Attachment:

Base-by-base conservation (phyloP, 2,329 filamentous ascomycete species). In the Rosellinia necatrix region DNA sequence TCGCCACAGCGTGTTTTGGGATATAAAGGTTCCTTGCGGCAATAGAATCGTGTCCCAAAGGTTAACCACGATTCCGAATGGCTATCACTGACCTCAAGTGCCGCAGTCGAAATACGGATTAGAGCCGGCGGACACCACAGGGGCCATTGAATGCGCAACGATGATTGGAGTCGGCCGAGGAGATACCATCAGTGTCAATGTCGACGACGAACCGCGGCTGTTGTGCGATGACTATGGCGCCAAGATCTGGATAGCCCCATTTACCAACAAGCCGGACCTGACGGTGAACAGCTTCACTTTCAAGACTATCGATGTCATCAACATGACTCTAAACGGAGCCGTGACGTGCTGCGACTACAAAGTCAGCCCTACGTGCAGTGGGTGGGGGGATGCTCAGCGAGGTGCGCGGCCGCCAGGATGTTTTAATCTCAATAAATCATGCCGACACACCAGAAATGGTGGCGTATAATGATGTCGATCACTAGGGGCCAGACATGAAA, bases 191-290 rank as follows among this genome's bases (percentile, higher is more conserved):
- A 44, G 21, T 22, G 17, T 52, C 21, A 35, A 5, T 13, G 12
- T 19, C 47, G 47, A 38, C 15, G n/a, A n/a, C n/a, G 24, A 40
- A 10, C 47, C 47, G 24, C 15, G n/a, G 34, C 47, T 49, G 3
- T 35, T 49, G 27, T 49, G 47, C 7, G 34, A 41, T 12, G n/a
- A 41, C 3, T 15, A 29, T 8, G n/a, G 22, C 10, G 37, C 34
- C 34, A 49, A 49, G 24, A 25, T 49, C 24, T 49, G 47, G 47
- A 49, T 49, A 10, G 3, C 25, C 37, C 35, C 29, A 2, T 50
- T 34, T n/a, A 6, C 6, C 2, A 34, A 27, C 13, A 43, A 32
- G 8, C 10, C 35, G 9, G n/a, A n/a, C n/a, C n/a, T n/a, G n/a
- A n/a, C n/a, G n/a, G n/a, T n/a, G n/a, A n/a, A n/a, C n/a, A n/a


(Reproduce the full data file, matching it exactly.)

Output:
Base-by-base conservation (phyloP, 2,329 filamentous ascomycete species). In the Rosellinia necatrix region DNA sequence TCGCCACAGCGTGTTTTGGGATATAAAGGTTCCTTGCGGCAATAGAATCGTGTCCCAAAGGTTAACCACGATTCCGAATGGCTATCACTGACCTCAAGTGCCGCAGTCGAAATACGGATTAGAGCCGGCGGACACCACAGGGGCCATTGAATGCGCAACGATGATTGGAGTCGGCCGAGGAGATACCATCAGTGTCAATGTCGACGACGAACCGCGGCTGTTGTGCGATGACTATGGCGCCAAGATCTGGATAGCCCCATTTACCAACAAGCCGGACCTGACGGTGAACAGCTTCACTTTCAAGACTATCGATGTCATCAACATGACTCTAAACGGAGCCGTGACGTGCTGCGACTACAAAGTCAGCCCTACGTGCAGTGGGTGGGGGGATGCTCAGCGAGGTGCGCGGCCGCCAGGATGTTTTAATCTCAATAAATCATGCCGACACACCAGAAATGGTGGCGTATAATGATGTCGATCACTAGGGGCCAGACATGAAA, bases 191-290 rank as follows among this genome's bases (percentile, higher is more conserved):
- A 44, G 21, T 22, G 17, T 52, C 21, A 35, A 5, T 13, G 12
- T 19, C 47, G 47, A 38, C 15, G n/a, A n/a, C n/a, G 24, A 40
- A 10, C 47, C 47, G 24, C 15, G n/a, G 34, C 47, T 49, G 3
- T 35, T 49, G 27, T 49, G 47, C 7, G 34, A 41, T 12, G n/a
- A 41, C 3, T 15, A 29, T 8, G n/a, G 22, C 10, G 37, C 34
- C 34, A 49, A 49, G 24, A 25, T 49, C 24, T 49, G 47, G 47
- A 49, T 49, A 10, G 3, C 25, C 37, C 35, C 29, A 2, T 50
- T 34, T n/a, A 6, C 6, C 2, A 34, A 27, C 13, A 43, A 32
- G 8, C 10, C 35, G 9, G n/a, A n/a, C n/a, C n/a, T n/a, G n/a
- A n/a, C n/a, G n/a, G n/a, T n/a, G n/a, A n/a, A n/a, C n/a, A n/a